We come now to the consideration of the limitation in the Pennsylvania statute as it has been construed by the Pennsylvania courts. In 1851 the Pennsylvania legislature passed an act which provided, in section 18, that a plaintiff's action for negligent injury shall not abate upon his death and, in section 19, that whenever death shall be occasioned by unlawful violence or negligence and no action is brought by the injured party during his lifetime, his widow may maintain an action for damages for the death thus occasioned. 1851, April 15, P.L. 669, §§ 18-19. This enactment did not embody any limitation of time within which the action had to be instituted. Compare The Harrisburg v. Rickards, 119 U.S. 199, 214, 7 S. Ct. 140, 30 L. Ed. 358, 362 (1886) with Davis v. Mills, 194 U.S. 451, 454, 24 S. Ct. 692, 48 L. Ed. 1067, 1070 (1904). In 1855 the Pennsylvania legislature adopted "An Act Relating to Damages for Injuries Producing Death" which, in section 1, identified the persons entitled to recovery and, in section 2, set forth that "the action shall be brought within one year after the death, and not thereafter." 1855, April 26, P.L. 309, 12 P.S. §§ 1602, 1603. In Rosenzweig v. Heller, 302 Pa. 279, 153 A. 346 (1931), the wrongful death occurred in New Jersey and the action was instituted in Pennsylvania. The court declined to apply New Jersey's two-year limitation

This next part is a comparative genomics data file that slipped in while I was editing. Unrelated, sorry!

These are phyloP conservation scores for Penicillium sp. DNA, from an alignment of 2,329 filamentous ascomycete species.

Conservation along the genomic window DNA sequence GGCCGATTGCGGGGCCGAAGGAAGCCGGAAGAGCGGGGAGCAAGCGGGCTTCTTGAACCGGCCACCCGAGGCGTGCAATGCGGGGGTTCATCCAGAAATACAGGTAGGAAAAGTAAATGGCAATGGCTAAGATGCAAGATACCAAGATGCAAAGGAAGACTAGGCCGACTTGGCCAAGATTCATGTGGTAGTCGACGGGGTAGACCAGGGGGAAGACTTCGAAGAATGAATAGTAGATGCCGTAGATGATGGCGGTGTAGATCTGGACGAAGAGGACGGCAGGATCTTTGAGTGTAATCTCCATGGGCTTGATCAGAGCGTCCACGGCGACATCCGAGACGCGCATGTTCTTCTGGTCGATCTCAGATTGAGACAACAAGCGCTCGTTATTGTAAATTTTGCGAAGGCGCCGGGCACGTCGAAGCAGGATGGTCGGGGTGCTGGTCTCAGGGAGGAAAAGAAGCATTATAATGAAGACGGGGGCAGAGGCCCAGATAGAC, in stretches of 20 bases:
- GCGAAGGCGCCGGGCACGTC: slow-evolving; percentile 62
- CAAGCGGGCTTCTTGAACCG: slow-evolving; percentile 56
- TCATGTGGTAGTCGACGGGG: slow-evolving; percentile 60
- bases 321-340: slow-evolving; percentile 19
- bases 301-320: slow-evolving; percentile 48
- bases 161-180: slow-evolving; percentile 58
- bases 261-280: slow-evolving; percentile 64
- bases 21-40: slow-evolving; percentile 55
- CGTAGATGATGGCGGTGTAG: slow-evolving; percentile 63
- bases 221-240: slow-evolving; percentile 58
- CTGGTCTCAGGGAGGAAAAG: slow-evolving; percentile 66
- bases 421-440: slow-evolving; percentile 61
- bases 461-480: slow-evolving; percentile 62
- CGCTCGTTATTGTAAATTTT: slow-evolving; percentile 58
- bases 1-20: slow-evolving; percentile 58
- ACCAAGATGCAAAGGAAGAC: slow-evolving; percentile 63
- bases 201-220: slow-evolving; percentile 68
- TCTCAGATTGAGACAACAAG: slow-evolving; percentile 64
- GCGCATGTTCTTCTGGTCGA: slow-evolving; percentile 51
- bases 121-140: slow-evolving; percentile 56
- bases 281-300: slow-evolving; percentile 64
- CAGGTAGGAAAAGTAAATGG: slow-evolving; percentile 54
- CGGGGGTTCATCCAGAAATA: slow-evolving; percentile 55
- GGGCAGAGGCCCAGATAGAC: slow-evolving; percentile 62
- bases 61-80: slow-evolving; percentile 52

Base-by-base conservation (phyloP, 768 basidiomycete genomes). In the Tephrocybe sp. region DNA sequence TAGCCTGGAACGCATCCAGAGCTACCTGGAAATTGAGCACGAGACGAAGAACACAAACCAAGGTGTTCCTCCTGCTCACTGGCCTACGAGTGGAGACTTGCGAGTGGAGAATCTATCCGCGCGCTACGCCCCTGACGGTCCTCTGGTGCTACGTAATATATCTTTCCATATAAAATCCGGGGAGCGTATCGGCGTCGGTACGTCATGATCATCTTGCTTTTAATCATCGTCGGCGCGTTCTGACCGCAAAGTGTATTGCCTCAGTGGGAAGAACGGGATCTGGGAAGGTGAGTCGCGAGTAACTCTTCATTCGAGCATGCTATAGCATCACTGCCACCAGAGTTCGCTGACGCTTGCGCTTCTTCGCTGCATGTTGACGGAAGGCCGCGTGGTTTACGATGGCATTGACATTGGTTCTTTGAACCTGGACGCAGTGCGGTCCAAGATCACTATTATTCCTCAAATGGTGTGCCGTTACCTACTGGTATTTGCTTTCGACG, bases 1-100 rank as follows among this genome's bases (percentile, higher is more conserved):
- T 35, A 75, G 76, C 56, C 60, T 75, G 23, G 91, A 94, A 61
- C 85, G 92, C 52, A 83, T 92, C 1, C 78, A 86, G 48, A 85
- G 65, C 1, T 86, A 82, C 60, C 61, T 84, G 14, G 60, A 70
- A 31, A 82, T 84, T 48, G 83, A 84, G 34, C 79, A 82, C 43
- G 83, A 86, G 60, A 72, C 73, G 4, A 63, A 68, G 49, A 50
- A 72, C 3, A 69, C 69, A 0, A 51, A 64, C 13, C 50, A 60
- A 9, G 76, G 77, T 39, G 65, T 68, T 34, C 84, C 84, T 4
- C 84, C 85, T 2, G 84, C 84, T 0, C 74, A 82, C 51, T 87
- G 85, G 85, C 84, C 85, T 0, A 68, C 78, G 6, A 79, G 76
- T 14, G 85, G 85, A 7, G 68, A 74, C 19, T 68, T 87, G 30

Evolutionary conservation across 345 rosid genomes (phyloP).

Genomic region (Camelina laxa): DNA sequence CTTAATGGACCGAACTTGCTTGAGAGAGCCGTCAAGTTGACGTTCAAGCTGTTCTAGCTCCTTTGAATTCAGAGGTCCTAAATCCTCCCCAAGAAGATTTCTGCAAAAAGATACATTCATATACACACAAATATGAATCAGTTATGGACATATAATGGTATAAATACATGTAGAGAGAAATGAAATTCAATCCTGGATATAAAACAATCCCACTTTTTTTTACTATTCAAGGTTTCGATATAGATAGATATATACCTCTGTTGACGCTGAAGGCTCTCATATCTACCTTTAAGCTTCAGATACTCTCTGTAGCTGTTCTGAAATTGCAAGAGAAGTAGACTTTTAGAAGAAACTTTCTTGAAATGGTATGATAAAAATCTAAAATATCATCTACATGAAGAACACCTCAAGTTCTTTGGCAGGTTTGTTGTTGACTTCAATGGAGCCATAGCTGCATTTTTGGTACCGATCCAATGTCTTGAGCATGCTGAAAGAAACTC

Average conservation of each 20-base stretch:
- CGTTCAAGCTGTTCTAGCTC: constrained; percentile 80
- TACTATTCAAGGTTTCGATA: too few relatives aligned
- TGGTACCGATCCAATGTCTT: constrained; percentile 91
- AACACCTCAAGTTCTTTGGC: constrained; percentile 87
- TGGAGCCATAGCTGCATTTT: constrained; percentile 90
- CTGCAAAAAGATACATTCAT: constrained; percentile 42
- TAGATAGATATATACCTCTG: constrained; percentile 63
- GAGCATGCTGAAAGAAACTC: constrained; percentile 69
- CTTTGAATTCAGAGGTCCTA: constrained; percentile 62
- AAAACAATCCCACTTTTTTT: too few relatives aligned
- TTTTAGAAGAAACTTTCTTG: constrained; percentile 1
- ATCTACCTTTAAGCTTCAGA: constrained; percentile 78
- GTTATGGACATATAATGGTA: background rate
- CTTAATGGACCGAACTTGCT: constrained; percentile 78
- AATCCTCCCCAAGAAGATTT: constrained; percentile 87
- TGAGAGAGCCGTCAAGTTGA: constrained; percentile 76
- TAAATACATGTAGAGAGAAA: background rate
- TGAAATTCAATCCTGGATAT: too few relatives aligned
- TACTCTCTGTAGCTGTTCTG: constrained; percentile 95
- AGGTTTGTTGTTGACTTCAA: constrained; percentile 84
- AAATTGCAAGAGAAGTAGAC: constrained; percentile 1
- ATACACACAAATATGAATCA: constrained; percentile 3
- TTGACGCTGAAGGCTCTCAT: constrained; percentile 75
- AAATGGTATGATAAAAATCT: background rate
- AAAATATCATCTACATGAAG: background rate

[37 NJ Page 185]

but applied its own one-year period to bar the plaintiff-appellee's action. Although the court's actual holding is merely representative of the decisions which apply the forum's shorter period of limitation without regard to the nature of the foreign right (Goodrich, supra § 86, p. 243; Wells v. Simonds Abrasive Co., 345 U.S. 514, 73 S. Ct. 856, 97 L. Ed. 1211 (1953); Annot., 146 A.L.R. 1356 (1943)), the breadth of its language is of pertinence here. Thus it cited, with approval, the decision in Sharrow v. Inland Lines, supra, noting that there the New York Court of Appeals had apparently reached the conclusion that "statutes worded as is our act of 1855 are statutes of limitation." In concluding its opinion the Pennsylvania Supreme Court had this to say through Justice Schaffer: